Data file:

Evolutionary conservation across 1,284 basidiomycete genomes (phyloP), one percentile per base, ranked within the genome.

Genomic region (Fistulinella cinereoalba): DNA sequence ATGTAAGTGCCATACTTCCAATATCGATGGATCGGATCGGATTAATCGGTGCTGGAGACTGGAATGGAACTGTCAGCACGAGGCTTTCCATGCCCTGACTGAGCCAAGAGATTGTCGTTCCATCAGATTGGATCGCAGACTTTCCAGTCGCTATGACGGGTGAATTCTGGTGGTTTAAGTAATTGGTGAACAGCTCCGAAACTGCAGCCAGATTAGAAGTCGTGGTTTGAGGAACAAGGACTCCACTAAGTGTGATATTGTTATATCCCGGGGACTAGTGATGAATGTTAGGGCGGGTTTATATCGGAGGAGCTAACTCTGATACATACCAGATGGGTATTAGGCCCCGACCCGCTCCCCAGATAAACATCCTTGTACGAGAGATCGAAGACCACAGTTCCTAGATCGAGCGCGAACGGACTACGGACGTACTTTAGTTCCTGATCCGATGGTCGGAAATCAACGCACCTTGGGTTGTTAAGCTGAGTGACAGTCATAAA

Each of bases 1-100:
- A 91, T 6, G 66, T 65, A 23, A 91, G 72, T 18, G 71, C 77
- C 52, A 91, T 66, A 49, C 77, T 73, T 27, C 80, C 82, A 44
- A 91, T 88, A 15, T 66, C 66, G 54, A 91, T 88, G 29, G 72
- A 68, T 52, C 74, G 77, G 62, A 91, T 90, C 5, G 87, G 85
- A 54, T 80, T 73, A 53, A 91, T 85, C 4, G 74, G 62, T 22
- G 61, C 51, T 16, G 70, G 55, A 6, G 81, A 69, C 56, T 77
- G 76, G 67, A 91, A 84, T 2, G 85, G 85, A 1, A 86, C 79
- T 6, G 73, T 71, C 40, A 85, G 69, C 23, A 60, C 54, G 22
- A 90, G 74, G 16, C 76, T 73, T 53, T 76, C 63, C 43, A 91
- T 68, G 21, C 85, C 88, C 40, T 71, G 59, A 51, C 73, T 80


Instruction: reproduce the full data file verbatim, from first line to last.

Evolutionary conservation across 1,284 basidiomycete genomes (phyloP), one percentile per base, ranked within the genome.

Genomic region (Fistulinella cinereoalba): DNA sequence ATGTAAGTGCCATACTTCCAATATCGATGGATCGGATCGGATTAATCGGTGCTGGAGACTGGAATGGAACTGTCAGCACGAGGCTTTCCATGCCCTGACTGAGCCAAGAGATTGTCGTTCCATCAGATTGGATCGCAGACTTTCCAGTCGCTATGACGGGTGAATTCTGGTGGTTTAAGTAATTGGTGAACAGCTCCGAAACTGCAGCCAGATTAGAAGTCGTGGTTTGAGGAACAAGGACTCCACTAAGTGTGATATTGTTATATCCCGGGGACTAGTGATGAATGTTAGGGCGGGTTTATATCGGAGGAGCTAACTCTGATACATACCAGATGGGTATTAGGCCCCGACCCGCTCCCCAGATAAACATCCTTGTACGAGAGATCGAAGACCACAGTTCCTAGATCGAGCGCGAACGGACTACGGACGTACTTTAGTTCCTGATCCGATGGTCGGAAATCAACGCACCTTGGGTTGTTAAGCTGAGTGACAGTCATAAA

Each of bases 1-100:
- A 91, T 6, G 66, T 65, A 23, A 91, G 72, T 18, G 71, C 77
- C 52, A 91, T 66, A 49, C 77, T 73, T 27, C 80, C 82, A 44
- A 91, T 88, A 15, T 66, C 66, G 54, A 91, T 88, G 29, G 72
- A 68, T 52, C 74, G 77, G 62, A 91, T 90, C 5, G 87, G 85
- A 54, T 80, T 73, A 53, A 91, T 85, C 4, G 74, G 62, T 22
- G 61, C 51, T 16, G 70, G 55, A 6, G 81, A 69, C 56, T 77
- G 76, G 67, A 91, A 84, T 2, G 85, G 85, A 1, A 86, C 79
- T 6, G 73, T 71, C 40, A 85, G 69, C 23, A 60, C 54, G 22
- A 90, G 74, G 16, C 76, T 73, T 53, T 76, C 63, C 43, A 91
- T 68, G 21, C 85, C 88, C 40, T 71, G 59, A 51, C 73, T 80